Recently, the Federal Ninth Circuit Court of Appeals upheld the City of Los Angeles’ Rent Escrow Account Program (“REAP”) as constitutional in Sylvia Landfield Trust v. City of Los Angeles. REAP is an administrative program in which the Los Angeles Housing and Community Development Department is able to collect rents from a property that finds to be substandard while a landlord is required to make repairs to the property.
In its decision, the Ninth Circuit held the following
- REAP was rationally related to a legitimate government interest in repairing and preventing substandard housing;
- REAP did not violate the plaintiff Landlord’s substantive due process rights; and
- REAP was not arbitrarily or unreasonably applied to plaintiff Landlord.
What is REAP?
REAP is an administrative program the City of Los Angeles enacted. A property is placed into REAP when a landlord continually fails to repair habitability violations. While a property is placed into REAP, rents are paid to the City of Los Angeles Department of Housing and Community Development (“Housing Department”) The Housing Department determines a reduced rent based upon the violations of the habitability violations. Rent is placed into an escrow account; however, the Housing Department charges several fees associated with maintaining the escrow account, administrative fees, and fees for inspections. While in REAP, a Landlord is required to make repairs in order to remediate the violations of habitability.
REAP is one of many tools the City of Los Angeles and other government entities use to combat substandard housing. For example, the City also uses criminal prosecutions. It also refers cases to the State Tax Franchise Board, which prohibits income tax deductions for interest, taxes, amortization, or depreciation on a property that does not comply with the State or local housing Code.
The Plaintiffs in this action were four landlords who owned property within the City of Los Angeles and had their properties within REAP. In addition to having their properties placed into REAP, one Plaintiff Landlord was arrested for criminal violations of the Housing Code and ordered under house arrest.
Court Found that REAP Did Not Violate Substantive Due Process
Substantive due process allows courts to protect certain fundamental rights from government interference under the due process clauses of the Fifth and Fourteenth Amendments of the U.S. Constitution, which prohibit government from depriving an individual from life, liberty, or property without due process of law. In order to determine whether REAP violated substantive due process, the Court had to determine whether REAP as applied to the Plaintiff Landlords was rationally related to a legitimate government purpose.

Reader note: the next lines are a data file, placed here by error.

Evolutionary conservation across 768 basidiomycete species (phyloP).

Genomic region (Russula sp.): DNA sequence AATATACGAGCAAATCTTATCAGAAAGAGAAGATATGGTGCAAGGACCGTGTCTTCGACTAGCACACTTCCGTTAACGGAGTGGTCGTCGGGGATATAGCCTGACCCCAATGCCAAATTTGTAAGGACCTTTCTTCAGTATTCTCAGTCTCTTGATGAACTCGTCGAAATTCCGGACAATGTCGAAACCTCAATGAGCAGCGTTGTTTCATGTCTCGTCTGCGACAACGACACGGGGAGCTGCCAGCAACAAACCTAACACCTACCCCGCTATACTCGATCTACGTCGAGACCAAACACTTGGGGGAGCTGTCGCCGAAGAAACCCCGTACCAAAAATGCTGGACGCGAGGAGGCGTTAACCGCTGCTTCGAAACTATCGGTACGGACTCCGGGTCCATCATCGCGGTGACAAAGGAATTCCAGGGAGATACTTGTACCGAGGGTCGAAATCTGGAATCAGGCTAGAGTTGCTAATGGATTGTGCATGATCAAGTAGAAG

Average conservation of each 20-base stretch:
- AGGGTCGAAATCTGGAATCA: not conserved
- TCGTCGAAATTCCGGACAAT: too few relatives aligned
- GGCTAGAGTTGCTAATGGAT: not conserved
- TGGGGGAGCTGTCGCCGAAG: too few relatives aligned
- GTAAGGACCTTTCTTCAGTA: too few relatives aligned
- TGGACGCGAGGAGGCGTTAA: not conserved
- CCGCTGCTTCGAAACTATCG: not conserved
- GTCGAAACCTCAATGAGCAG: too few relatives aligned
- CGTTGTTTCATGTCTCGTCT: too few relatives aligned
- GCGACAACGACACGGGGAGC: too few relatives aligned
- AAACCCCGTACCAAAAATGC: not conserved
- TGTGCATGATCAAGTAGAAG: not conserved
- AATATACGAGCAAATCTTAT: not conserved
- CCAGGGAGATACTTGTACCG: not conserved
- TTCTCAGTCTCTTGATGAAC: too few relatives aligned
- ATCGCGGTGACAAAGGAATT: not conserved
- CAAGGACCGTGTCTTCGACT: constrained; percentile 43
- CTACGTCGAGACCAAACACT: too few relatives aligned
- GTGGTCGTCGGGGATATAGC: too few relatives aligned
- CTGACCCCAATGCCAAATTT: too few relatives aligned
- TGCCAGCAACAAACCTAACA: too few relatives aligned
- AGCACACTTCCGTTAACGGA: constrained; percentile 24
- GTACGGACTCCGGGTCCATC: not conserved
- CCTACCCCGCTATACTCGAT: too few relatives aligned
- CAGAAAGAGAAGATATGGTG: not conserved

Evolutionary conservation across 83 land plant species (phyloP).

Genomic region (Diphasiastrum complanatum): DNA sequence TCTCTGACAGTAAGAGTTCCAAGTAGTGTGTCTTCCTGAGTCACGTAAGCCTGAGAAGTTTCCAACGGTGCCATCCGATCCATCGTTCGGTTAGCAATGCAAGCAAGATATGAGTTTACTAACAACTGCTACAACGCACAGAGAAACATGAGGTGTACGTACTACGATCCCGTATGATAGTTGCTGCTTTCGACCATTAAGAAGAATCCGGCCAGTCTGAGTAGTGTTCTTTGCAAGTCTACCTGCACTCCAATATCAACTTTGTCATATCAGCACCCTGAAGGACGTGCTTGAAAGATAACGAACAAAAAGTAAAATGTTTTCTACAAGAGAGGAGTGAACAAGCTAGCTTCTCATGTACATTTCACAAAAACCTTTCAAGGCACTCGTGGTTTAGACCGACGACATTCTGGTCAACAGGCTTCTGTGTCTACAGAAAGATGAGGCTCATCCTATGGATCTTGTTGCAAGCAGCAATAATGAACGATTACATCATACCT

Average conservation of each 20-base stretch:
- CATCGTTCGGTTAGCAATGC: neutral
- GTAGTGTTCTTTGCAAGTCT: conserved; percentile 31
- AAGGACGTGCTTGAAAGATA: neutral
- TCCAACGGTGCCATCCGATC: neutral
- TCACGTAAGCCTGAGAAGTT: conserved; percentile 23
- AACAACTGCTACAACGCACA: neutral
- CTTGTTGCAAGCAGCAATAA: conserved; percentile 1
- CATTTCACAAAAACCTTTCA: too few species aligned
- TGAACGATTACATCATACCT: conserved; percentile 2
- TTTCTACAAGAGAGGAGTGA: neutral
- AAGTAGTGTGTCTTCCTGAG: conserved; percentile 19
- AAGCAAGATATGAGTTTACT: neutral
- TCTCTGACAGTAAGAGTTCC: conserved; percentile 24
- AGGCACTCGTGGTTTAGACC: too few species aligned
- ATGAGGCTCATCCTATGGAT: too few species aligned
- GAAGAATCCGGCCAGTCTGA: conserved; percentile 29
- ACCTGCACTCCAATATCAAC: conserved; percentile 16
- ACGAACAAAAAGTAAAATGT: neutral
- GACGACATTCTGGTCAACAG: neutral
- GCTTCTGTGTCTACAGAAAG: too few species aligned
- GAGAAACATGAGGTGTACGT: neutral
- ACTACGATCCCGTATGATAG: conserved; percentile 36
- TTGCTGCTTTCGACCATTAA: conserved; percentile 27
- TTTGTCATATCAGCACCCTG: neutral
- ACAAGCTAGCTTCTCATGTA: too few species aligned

In 1988, the City of Los Angeles enacted REAP in order to address landlords who were not maintaining their properties up to City housing codes. The Court cited several studies showing how California, and particularly Los Angeles, have a high number of substandard housing units. In 2011, the U.S. Census Bureau found that out of 1,708,600 units in the Los Angeles and Long Beach, 449,100 were infested with cockroaches, 35,500 were infested with rats, 46,400 had severe problems with plumbing, heating, electricity, or upkeep, and 62,300 lacked consistently working toilets. The Court also cited other instances of habitability violations.
The Court found that REAP was a reasonable administrative program because it allowed landlords to appeal the decision to the City. Importantly, the Court found that a landlord could specifically argue on appeal with the City that a tenant caused the violations. The Ninth Circuit found that the government has a legitimate government interest in preventing substandard housing, and that REAP is a reasonable method to achieve that goal.
Plaintiff’s Specific Arguments
Plaintiff Landlords argued that their properties were not substandard. One Landlord argued that lack of weatherproofing on a roof did not constitute a violation. The Court found that improper roofing is specifically mentioned in Civil Code Section 1941.1(a)(1) as an example of substandard housing. In addition, a Landlord argued that an illegal garage conversion was not a violation; however, the Court found that illegal construction may be a danger to the public health and safety since the unit would not have been inspected.
Second, the Plaintiff Landlords argued that REAP is used to improperly enrich the City and third party contractors. The Court found that third party contractors help to assist the City in furthering its goal in preventing substandard housing. Third party contractors were used to disseminate information about REAP to properties already in REAP, interview tenants to ensure repairs were being made, and assist landlords to comply with REAP’s requirements. It also found that these third party contractors have an additional expertise in working with tenants.
Court Found that REAP was not Applied to Plaintiffs Arbitrarily or Unreasonably
Plaintiff Landlords argued that REAP was applied arbitrarily or unreasonably against them because there were procedural defects in placing Landlord’s properties into REAP. In order for their to be a violation of substantive due process, the violation must “shock the conscience and offend the community’s sense of fair play and decency.” Marsh v. County of San Diego (9th Cir. 2012) 680 F.3d 1148, 1154. Although Plaintiff Landlords argued that the City did not provide proper notice of inspections or opportunities to object at hearings, the Court found these arguments were misplaced and did not rise to a level that shook the conscience.
In its decision, the Court sided with the City of Los Angeles by finding REAP as a reasonable method to further the City’s legitimate interest in preventing substandard housing by punishing landlords in order to force them to make repairs.
A copy of the decision can be found here.